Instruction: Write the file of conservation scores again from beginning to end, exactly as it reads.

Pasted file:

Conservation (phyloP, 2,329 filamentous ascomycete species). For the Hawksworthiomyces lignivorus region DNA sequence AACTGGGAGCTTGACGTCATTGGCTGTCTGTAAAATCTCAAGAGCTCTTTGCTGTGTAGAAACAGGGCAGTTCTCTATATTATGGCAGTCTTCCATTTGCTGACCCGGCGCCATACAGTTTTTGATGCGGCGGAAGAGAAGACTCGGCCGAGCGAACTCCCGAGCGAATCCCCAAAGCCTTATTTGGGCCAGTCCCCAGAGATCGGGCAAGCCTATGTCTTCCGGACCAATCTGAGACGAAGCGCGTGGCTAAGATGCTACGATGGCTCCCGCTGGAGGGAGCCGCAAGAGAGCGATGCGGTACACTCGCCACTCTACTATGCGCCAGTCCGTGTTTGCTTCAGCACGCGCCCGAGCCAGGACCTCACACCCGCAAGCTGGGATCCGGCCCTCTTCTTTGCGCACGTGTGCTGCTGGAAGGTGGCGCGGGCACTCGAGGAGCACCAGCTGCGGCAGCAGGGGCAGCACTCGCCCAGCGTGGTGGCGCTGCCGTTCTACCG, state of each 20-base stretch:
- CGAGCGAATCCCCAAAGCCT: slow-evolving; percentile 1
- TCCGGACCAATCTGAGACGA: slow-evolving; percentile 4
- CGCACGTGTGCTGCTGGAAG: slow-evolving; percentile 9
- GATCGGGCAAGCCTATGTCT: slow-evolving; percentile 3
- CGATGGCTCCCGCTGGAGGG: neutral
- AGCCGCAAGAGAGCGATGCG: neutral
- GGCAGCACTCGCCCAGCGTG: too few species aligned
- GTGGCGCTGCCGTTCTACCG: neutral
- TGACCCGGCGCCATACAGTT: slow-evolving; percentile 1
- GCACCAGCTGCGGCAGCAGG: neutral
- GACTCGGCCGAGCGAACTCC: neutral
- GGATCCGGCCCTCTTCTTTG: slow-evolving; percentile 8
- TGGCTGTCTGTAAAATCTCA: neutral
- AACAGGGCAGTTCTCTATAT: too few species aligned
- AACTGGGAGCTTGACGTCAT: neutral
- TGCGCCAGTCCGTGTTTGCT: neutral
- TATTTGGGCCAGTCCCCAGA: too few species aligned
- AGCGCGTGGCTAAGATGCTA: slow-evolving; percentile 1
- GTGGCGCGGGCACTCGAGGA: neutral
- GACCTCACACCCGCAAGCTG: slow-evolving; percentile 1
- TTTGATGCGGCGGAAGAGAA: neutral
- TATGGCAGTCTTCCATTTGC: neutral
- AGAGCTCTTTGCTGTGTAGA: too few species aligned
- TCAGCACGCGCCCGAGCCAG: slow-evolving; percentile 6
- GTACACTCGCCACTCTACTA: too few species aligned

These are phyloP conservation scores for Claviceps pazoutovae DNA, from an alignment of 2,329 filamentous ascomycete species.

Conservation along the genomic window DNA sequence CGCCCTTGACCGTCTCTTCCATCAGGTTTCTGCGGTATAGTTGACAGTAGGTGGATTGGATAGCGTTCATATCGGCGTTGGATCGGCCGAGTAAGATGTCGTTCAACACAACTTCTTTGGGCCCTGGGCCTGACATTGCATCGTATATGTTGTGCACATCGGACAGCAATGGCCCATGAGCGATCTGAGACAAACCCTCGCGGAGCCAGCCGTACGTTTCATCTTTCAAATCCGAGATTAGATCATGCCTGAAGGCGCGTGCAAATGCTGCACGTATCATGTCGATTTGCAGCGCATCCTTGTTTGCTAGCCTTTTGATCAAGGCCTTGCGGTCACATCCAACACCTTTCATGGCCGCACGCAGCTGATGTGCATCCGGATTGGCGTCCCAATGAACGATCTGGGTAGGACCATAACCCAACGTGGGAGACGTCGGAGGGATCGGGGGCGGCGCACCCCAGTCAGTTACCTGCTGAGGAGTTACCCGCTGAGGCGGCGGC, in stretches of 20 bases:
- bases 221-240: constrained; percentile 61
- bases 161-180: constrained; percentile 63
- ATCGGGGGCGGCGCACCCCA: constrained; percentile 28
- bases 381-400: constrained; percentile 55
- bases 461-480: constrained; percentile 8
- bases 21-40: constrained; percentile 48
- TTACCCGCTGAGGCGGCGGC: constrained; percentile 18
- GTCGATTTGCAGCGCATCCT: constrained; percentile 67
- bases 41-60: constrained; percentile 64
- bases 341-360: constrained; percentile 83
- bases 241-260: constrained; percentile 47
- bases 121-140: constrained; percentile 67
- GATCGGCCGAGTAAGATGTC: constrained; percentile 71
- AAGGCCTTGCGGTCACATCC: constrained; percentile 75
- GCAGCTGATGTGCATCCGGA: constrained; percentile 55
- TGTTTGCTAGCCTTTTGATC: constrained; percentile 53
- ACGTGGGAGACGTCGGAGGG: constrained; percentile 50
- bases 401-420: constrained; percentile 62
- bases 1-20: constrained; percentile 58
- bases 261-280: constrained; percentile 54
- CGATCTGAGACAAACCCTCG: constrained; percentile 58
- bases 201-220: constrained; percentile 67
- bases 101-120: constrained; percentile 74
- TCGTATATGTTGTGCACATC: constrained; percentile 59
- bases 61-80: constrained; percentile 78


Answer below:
Conservation (phyloP, 2,329 filamentous ascomycete species). For the Hawksworthiomyces lignivorus region DNA sequence AACTGGGAGCTTGACGTCATTGGCTGTCTGTAAAATCTCAAGAGCTCTTTGCTGTGTAGAAACAGGGCAGTTCTCTATATTATGGCAGTCTTCCATTTGCTGACCCGGCGCCATACAGTTTTTGATGCGGCGGAAGAGAAGACTCGGCCGAGCGAACTCCCGAGCGAATCCCCAAAGCCTTATTTGGGCCAGTCCCCAGAGATCGGGCAAGCCTATGTCTTCCGGACCAATCTGAGACGAAGCGCGTGGCTAAGATGCTACGATGGCTCCCGCTGGAGGGAGCCGCAAGAGAGCGATGCGGTACACTCGCCACTCTACTATGCGCCAGTCCGTGTTTGCTTCAGCACGCGCCCGAGCCAGGACCTCACACCCGCAAGCTGGGATCCGGCCCTCTTCTTTGCGCACGTGTGCTGCTGGAAGGTGGCGCGGGCACTCGAGGAGCACCAGCTGCGGCAGCAGGGGCAGCACTCGCCCAGCGTGGTGGCGCTGCCGTTCTACCG, state of each 20-base stretch:
- CGAGCGAATCCCCAAAGCCT: slow-evolving; percentile 1
- TCCGGACCAATCTGAGACGA: slow-evolving; percentile 4
- CGCACGTGTGCTGCTGGAAG: slow-evolving; percentile 9
- GATCGGGCAAGCCTATGTCT: slow-evolving; percentile 3
- CGATGGCTCCCGCTGGAGGG: neutral
- AGCCGCAAGAGAGCGATGCG: neutral
- GGCAGCACTCGCCCAGCGTG: too few species aligned
- GTGGCGCTGCCGTTCTACCG: neutral
- TGACCCGGCGCCATACAGTT: slow-evolving; percentile 1
- GCACCAGCTGCGGCAGCAGG: neutral
- GACTCGGCCGAGCGAACTCC: neutral
- GGATCCGGCCCTCTTCTTTG: slow-evolving; percentile 8
- TGGCTGTCTGTAAAATCTCA: neutral
- AACAGGGCAGTTCTCTATAT: too few species aligned
- AACTGGGAGCTTGACGTCAT: neutral
- TGCGCCAGTCCGTGTTTGCT: neutral
- TATTTGGGCCAGTCCCCAGA: too few species aligned
- AGCGCGTGGCTAAGATGCTA: slow-evolving; percentile 1
- GTGGCGCGGGCACTCGAGGA: neutral
- GACCTCACACCCGCAAGCTG: slow-evolving; percentile 1
- TTTGATGCGGCGGAAGAGAA: neutral
- TATGGCAGTCTTCCATTTGC: neutral
- AGAGCTCTTTGCTGTGTAGA: too few species aligned
- TCAGCACGCGCCCGAGCCAG: slow-evolving; percentile 6
- GTACACTCGCCACTCTACTA: too few species aligned

These are phyloP conservation scores for Claviceps pazoutovae DNA, from an alignment of 2,329 filamentous ascomycete species.

Conservation along the genomic window DNA sequence CGCCCTTGACCGTCTCTTCCATCAGGTTTCTGCGGTATAGTTGACAGTAGGTGGATTGGATAGCGTTCATATCGGCGTTGGATCGGCCGAGTAAGATGTCGTTCAACACAACTTCTTTGGGCCCTGGGCCTGACATTGCATCGTATATGTTGTGCACATCGGACAGCAATGGCCCATGAGCGATCTGAGACAAACCCTCGCGGAGCCAGCCGTACGTTTCATCTTTCAAATCCGAGATTAGATCATGCCTGAAGGCGCGTGCAAATGCTGCACGTATCATGTCGATTTGCAGCGCATCCTTGTTTGCTAGCCTTTTGATCAAGGCCTTGCGGTCACATCCAACACCTTTCATGGCCGCACGCAGCTGATGTGCATCCGGATTGGCGTCCCAATGAACGATCTGGGTAGGACCATAACCCAACGTGGGAGACGTCGGAGGGATCGGGGGCGGCGCACCCCAGTCAGTTACCTGCTGAGGAGTTACCCGCTGAGGCGGCGGC, in stretches of 20 bases:
- bases 221-240: constrained; percentile 61
- bases 161-180: constrained; percentile 63
- ATCGGGGGCGGCGCACCCCA: constrained; percentile 28
- bases 381-400: constrained; percentile 55
- bases 461-480: constrained; percentile 8
- bases 21-40: constrained; percentile 48
- TTACCCGCTGAGGCGGCGGC: constrained; percentile 18
- GTCGATTTGCAGCGCATCCT: constrained; percentile 67
- bases 41-60: constrained; percentile 64
- bases 341-360: constrained; percentile 83
- bases 241-260: constrained; percentile 47
- bases 121-140: constrained; percentile 67
- GATCGGCCGAGTAAGATGTC: constrained; percentile 71
- AAGGCCTTGCGGTCACATCC: constrained; percentile 75
- GCAGCTGATGTGCATCCGGA: constrained; percentile 55
- TGTTTGCTAGCCTTTTGATC: constrained; percentile 53
- ACGTGGGAGACGTCGGAGGG: constrained; percentile 50
- bases 401-420: constrained; percentile 62
- bases 1-20: constrained; percentile 58
- bases 261-280: constrained; percentile 54
- CGATCTGAGACAAACCCTCG: constrained; percentile 58
- bases 201-220: constrained; percentile 67
- bases 101-120: constrained; percentile 74
- TCGTATATGTTGTGCACATC: constrained; percentile 59
- bases 61-80: constrained; percentile 78